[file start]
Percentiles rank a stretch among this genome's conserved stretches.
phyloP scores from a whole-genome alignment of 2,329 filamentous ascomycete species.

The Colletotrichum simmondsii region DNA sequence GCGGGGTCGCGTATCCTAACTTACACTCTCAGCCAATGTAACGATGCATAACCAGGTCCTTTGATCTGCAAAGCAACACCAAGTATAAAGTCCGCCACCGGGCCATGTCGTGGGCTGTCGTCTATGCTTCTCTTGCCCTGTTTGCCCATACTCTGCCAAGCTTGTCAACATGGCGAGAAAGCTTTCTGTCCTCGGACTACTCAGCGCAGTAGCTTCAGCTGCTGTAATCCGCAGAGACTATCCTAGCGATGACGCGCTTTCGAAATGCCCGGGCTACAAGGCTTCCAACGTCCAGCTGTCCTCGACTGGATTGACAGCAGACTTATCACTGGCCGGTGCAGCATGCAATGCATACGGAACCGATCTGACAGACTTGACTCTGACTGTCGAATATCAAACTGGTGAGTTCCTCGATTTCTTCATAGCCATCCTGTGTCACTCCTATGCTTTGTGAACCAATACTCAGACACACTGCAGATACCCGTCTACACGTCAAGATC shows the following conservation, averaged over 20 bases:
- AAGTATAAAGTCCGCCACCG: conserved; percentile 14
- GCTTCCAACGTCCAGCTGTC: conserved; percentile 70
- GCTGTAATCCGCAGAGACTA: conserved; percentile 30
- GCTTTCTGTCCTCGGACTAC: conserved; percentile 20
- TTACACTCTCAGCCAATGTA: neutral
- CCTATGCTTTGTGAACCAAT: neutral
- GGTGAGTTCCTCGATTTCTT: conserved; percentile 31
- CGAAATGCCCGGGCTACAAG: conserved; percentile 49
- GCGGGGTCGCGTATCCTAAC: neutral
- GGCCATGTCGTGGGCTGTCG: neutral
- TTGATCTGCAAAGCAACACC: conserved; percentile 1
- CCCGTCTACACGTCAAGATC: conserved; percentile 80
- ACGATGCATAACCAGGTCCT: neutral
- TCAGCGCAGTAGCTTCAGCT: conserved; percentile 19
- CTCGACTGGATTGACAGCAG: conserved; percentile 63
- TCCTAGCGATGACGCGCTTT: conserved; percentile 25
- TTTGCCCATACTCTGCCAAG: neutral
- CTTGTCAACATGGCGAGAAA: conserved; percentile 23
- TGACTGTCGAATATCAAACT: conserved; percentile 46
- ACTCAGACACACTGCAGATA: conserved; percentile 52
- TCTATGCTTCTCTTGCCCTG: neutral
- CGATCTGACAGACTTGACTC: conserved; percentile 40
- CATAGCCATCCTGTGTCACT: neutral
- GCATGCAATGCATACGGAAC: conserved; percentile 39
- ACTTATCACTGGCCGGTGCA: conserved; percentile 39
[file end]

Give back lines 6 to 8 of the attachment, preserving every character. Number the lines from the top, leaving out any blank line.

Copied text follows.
- GCTGTAATCCGCAGAGACTA: conserved; percentile 30
- GCTTTCTGTCCTCGGACTAC: conserved; percentile 20
- TTACACTCTCAGCCAATGTA: neutral